Sundials in Ireland - Medieval Dials Island of Iona, Scotland
AD 563 Colmcille [Columba], an Irish monk and missionary left
Derry in Ireland and founded a monastery on the island of Iona
off the south west corner of Mull, Scotland. Over the years the
Abbey produced some of the most beautiful and intricately carved
"Celtic" high crosses, cross-slabs and grave-slabs in Ireland and Scotland.
During the reconstruction of the Abbey in the early 20th century
hundreds of pieces of carved masonry together with decorated High Crosses and cross slabs were collected from
around the Abbey and the graveyard. Some were left in place but
the bulk were put into storage. One such piece, now in storage, was an
which has a sundial carved into the bottom left corner of the slab.
The drawing left is of this 600mm x 600mm cross base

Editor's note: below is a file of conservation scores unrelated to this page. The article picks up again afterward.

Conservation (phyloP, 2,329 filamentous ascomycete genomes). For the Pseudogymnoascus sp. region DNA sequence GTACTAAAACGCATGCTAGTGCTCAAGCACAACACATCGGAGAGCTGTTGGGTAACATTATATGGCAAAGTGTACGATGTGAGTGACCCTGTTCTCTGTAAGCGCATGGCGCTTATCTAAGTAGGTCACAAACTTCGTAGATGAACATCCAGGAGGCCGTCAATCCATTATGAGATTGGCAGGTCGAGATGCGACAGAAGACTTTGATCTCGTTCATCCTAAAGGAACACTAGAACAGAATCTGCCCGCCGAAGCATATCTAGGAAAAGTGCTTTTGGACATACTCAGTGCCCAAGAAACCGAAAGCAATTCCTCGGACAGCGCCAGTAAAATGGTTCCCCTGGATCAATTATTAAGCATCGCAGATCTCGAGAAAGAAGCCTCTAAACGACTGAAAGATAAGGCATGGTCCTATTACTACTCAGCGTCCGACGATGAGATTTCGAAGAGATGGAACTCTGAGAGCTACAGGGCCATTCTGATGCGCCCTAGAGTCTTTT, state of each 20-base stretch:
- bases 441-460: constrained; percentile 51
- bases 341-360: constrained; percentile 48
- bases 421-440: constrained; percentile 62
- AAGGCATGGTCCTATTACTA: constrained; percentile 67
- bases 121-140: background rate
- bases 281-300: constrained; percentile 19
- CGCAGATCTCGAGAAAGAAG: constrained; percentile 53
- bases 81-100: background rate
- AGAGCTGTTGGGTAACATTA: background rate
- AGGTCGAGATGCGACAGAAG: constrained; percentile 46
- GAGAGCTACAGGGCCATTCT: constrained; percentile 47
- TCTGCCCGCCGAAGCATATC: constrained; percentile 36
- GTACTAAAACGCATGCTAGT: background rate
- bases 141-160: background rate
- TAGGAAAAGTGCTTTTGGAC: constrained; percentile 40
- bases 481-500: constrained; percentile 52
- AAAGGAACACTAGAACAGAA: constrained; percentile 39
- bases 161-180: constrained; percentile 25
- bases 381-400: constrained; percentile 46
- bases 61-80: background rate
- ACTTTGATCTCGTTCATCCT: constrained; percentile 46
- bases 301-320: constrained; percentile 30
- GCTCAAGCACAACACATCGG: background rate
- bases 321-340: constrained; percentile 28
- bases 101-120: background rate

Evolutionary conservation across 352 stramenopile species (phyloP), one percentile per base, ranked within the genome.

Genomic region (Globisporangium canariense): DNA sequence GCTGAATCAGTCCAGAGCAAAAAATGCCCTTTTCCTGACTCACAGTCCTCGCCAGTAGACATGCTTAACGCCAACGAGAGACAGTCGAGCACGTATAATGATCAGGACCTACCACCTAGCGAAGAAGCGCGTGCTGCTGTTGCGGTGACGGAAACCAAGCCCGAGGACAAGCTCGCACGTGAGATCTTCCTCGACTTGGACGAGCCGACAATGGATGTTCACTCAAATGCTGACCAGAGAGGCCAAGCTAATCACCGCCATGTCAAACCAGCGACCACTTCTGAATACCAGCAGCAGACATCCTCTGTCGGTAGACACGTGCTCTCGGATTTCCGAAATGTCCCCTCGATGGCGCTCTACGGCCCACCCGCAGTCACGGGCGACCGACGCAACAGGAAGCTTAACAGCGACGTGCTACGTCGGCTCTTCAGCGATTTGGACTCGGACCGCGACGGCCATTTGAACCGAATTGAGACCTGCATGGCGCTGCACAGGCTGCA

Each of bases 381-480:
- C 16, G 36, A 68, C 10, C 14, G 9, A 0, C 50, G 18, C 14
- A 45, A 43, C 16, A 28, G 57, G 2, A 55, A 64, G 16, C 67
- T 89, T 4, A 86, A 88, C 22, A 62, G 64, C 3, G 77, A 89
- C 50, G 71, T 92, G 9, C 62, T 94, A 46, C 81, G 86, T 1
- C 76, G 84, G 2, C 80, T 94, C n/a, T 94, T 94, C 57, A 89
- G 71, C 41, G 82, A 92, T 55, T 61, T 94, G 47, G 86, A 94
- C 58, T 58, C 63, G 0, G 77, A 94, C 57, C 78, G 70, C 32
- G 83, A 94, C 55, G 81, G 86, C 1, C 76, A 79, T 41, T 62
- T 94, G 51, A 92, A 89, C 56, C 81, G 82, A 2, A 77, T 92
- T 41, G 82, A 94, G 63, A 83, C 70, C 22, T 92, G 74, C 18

slab. It has twenty-four equally spaced radiating lines inside a
165mm diameter circle. Two of the lines end in small plain crosses and a third is a Maltese cross.
Maltese crosses were used on old maps to indicate North and on sundials to indicate noon.
Part of the dial was cut away when the edge-moulding was added later.
The island of Iona was a centre of Gaelic monasticism for many centuries. In 1536 Henry VIII,
following his split fom Rome, disbanded and destroyed Roman Catholic churches, monasteries, priories, convents and friaries,
and confiscated their treasures and income. This brought to an end monastic life on Iona and the
Abbey crumbled into ruin.
Today it has been restored and the island is known for its relative tranquility and natural environment.
As well as being a place for spiritual retreats it is also a popular tourist destination.
Click here to visit Iona's website
The main route to Iona is
by ferry from mainland Oban to Craignure on the east coast of Mull which takes around 50 minutes.
A scheduled bus service connects with another ferry which departs Fionnphort at the southwestern tip of Mull
and takes around 10 minutes to reach Port Ronain on Iona.
Lat 56° 20' North
Long 6° 25' West